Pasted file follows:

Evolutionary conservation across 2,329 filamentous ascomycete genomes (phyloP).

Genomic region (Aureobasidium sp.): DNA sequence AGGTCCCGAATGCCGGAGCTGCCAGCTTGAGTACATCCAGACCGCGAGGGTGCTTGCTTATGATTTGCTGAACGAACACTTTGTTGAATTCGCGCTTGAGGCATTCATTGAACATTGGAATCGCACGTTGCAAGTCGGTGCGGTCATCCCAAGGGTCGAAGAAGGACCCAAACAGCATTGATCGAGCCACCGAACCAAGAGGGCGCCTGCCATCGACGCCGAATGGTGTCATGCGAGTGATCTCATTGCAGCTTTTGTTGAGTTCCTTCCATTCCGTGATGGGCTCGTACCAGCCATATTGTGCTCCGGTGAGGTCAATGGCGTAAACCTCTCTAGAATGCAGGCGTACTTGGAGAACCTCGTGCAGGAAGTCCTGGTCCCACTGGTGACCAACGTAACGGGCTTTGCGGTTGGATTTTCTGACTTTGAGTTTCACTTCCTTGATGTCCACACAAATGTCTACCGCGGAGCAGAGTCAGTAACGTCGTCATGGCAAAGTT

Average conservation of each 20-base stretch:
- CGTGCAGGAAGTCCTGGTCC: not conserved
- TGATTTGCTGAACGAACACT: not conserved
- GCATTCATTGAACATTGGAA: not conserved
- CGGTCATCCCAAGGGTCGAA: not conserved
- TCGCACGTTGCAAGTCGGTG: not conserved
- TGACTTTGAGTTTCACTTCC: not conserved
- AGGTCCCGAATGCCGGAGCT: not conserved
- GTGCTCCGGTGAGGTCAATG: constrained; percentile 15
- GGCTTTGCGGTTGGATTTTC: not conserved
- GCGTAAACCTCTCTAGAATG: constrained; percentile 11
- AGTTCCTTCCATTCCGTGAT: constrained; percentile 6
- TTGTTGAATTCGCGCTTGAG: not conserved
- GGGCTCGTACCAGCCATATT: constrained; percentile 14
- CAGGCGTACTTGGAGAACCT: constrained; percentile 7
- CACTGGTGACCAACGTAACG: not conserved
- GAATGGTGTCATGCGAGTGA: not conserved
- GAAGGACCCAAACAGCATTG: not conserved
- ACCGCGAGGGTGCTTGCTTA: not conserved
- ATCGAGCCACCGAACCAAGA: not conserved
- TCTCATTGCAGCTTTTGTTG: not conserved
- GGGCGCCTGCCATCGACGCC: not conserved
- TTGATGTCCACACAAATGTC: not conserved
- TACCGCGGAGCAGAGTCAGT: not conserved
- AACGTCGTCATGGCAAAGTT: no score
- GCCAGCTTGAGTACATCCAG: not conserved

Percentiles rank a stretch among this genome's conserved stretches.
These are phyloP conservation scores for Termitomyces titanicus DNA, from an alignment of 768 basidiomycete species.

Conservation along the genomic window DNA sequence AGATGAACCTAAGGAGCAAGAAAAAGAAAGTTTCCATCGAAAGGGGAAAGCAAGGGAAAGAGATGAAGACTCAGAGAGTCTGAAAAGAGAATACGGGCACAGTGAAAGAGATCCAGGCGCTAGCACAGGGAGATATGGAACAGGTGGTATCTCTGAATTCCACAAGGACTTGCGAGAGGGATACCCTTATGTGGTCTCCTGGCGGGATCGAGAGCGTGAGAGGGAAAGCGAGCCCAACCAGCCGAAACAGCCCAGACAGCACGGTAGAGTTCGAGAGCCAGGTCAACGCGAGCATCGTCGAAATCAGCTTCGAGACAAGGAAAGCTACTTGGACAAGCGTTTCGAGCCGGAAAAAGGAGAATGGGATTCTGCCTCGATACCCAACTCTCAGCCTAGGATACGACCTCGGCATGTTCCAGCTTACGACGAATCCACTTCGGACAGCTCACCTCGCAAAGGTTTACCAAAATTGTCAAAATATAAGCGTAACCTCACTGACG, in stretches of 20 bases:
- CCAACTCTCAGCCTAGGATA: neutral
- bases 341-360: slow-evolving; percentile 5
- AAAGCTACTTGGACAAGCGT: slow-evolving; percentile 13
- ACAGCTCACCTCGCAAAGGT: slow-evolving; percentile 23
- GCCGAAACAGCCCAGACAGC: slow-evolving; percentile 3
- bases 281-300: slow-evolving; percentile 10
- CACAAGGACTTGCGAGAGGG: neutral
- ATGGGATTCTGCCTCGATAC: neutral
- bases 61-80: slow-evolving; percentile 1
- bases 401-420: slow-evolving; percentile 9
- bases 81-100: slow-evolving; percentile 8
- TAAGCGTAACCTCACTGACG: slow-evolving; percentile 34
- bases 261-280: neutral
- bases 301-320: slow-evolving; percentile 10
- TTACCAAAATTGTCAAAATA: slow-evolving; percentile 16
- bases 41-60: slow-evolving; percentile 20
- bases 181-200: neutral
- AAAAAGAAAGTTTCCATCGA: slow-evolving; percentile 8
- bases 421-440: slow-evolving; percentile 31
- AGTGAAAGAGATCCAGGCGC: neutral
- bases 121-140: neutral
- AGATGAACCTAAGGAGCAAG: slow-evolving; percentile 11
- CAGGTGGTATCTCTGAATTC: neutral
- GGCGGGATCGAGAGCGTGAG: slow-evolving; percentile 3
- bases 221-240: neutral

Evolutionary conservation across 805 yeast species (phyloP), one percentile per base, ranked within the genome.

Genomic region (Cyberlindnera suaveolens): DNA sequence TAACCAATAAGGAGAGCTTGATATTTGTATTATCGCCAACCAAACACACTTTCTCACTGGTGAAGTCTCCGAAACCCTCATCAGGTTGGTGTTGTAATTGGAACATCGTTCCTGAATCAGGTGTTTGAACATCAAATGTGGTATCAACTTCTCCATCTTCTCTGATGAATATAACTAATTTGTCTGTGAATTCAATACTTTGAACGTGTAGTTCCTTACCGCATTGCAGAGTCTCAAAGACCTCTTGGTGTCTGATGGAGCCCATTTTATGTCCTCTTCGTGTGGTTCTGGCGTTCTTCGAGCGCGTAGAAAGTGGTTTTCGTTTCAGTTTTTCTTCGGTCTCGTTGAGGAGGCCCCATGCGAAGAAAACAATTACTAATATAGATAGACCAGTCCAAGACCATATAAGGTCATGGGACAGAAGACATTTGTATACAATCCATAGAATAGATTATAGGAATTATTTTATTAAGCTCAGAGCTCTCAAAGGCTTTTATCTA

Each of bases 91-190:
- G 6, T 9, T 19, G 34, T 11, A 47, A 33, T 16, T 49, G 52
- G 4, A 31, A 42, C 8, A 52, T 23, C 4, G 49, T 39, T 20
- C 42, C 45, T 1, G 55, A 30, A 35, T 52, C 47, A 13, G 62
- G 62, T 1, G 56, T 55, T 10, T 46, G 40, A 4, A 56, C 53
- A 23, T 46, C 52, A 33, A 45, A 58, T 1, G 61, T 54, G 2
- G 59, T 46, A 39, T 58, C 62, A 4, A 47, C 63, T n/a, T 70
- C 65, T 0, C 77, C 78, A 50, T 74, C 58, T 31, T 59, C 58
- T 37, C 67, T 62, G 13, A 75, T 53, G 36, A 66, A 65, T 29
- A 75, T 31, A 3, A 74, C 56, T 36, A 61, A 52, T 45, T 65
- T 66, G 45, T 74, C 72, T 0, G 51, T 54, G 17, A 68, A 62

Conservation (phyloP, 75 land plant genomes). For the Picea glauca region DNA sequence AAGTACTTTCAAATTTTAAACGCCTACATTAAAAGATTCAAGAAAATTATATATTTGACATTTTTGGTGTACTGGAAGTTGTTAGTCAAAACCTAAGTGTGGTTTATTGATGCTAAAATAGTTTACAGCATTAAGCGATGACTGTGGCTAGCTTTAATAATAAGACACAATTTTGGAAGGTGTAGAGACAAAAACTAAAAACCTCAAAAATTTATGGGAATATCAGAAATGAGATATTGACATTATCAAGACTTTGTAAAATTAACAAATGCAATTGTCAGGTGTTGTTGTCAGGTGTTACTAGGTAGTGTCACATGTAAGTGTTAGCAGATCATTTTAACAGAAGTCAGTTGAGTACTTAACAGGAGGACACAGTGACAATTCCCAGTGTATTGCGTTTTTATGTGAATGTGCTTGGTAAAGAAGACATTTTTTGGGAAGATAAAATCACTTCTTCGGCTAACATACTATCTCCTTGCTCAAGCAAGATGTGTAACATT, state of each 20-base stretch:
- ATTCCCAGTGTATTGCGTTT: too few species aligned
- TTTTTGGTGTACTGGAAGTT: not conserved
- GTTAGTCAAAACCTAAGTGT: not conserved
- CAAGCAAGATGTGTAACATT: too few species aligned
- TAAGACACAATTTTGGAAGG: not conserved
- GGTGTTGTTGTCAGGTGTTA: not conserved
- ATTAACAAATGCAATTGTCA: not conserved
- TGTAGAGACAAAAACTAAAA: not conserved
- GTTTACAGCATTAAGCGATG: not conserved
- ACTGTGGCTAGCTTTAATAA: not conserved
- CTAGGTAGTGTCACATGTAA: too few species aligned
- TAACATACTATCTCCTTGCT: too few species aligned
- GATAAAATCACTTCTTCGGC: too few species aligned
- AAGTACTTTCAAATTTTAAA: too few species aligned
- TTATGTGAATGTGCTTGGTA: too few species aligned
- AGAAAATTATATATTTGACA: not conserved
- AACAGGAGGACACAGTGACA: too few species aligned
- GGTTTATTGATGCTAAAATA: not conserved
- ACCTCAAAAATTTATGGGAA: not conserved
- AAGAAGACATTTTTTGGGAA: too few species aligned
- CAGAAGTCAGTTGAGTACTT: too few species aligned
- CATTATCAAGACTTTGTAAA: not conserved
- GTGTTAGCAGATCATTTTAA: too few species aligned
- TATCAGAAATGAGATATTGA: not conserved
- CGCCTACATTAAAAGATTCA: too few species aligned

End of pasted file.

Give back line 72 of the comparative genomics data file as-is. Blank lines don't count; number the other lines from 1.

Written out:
- TTTTTGGTGTACTGGAAGTT: not conserved